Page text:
Borat 2: An Exploration into Anti-Truth and Misogynist America Boogaloo

The main thing is; it’s funny and it confirms that contemporary American society is absurd. The plot doesn’t really matter. The hammed attempts of tear-jerking moments don’t really matter. What matters is that Borat has returned and is still wearing that oversized blue suit. 

Since its release in 2006, Sacha Baron Cohen’s mockumentary-style film Borat dissolved quickly into the fabric of British and American pop culture and became immortalised as one of the most interesting comedy films of recent memory. Fourteen years later, Borat is still outrageous, disarming, eye-opening and unafraid of male genitalia. 

At first, I was wary of the introduction of a new character; Borat’s daughter Tutar, as it meant I couldn’t see another nude wrestle between Borat and his producer Azamat Bagatov. Tutar is necessary, however, as she becomes the instrument through which America’s deep-rooted misogyny is explored and satirised. For, without Tutar, there would be no “sexy gift” for Mike Pence, the ‘Vice Premier Pussy Grabber’.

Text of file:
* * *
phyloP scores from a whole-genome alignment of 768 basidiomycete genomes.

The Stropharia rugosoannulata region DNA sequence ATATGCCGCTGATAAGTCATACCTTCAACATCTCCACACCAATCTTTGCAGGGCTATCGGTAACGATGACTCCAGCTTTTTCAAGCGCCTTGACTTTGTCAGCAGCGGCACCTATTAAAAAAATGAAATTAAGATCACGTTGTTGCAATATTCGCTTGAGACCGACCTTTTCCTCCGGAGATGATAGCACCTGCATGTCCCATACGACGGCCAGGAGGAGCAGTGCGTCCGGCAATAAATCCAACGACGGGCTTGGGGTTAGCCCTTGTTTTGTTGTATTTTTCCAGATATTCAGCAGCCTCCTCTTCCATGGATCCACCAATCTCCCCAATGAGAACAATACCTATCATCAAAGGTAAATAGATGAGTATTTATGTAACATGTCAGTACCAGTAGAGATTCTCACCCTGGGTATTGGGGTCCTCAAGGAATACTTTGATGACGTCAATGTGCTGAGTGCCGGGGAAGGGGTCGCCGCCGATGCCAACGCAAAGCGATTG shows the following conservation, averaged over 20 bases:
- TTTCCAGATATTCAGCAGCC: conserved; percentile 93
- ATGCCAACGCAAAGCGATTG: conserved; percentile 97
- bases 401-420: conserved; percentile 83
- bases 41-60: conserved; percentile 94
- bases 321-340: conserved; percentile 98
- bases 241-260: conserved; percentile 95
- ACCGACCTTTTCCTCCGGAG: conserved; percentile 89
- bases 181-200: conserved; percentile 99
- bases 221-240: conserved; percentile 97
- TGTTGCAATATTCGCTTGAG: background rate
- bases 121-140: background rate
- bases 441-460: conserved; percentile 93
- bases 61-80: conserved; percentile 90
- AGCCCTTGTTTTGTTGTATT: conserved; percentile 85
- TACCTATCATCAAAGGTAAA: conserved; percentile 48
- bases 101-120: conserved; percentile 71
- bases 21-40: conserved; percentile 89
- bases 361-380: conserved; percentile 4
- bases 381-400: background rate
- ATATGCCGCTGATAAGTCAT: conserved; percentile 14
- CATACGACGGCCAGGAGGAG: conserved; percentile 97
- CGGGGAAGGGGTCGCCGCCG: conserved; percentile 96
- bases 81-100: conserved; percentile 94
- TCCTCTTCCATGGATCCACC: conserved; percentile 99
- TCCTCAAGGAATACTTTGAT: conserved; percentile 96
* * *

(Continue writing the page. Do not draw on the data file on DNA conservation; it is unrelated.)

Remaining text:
Borat is unashamedly rooted in the political. Issues of antisemitism, American individualism and the absurdity of political figures are still explored, much the same as they were in the first film. Nearly every gag bites: a plastic surgeon openly comments upon the ‘imperfections’ of the Jewish nose, a tanning specialist endorses a shade which would best please a racist family, a dress shop owner laughs at Borat’s assertion that his daughter needs a ‘No means Yes’ dress. While making us laugh like the first, the second also makes us slightly scared. 

But, nothing is perfect. With Borat: Subsequent Moviefilm, you seem to wait longer for a punchline and even then, you’re waiting for a better one. Because of his fame, Borat is forced to dress up as other characters- which mainly involve a fat suit and a beard. With this, the charm of Cohen’s character is somewhat lost. More generally, the second film was made and exists in an entirely different world than before. The ‘shocking’ statements made by some of Borat’s victim lose some impact as they’re only half as bad as what society’s most respected say every day. Also, for some reason, I hate the fact they’ve released a Snapchat filter alongside. 

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It’s time to face the harsh we reality: the return of Borat was somehow needed and urgent. The excitement surrounding the new release surely can’t just be out of love of comedy films? Perhaps we all need a bright light shone on the everyday bigotry so prevalent of recent years. 

Yes, the film does slightly feel like the equivalent to Comic Relief one-off reboots of sitcoms due to its hyper-focus on 2020, but it is still worth a watch. I’m just happy it’s not as bad as Grimsby.

Image Credit: Plugged In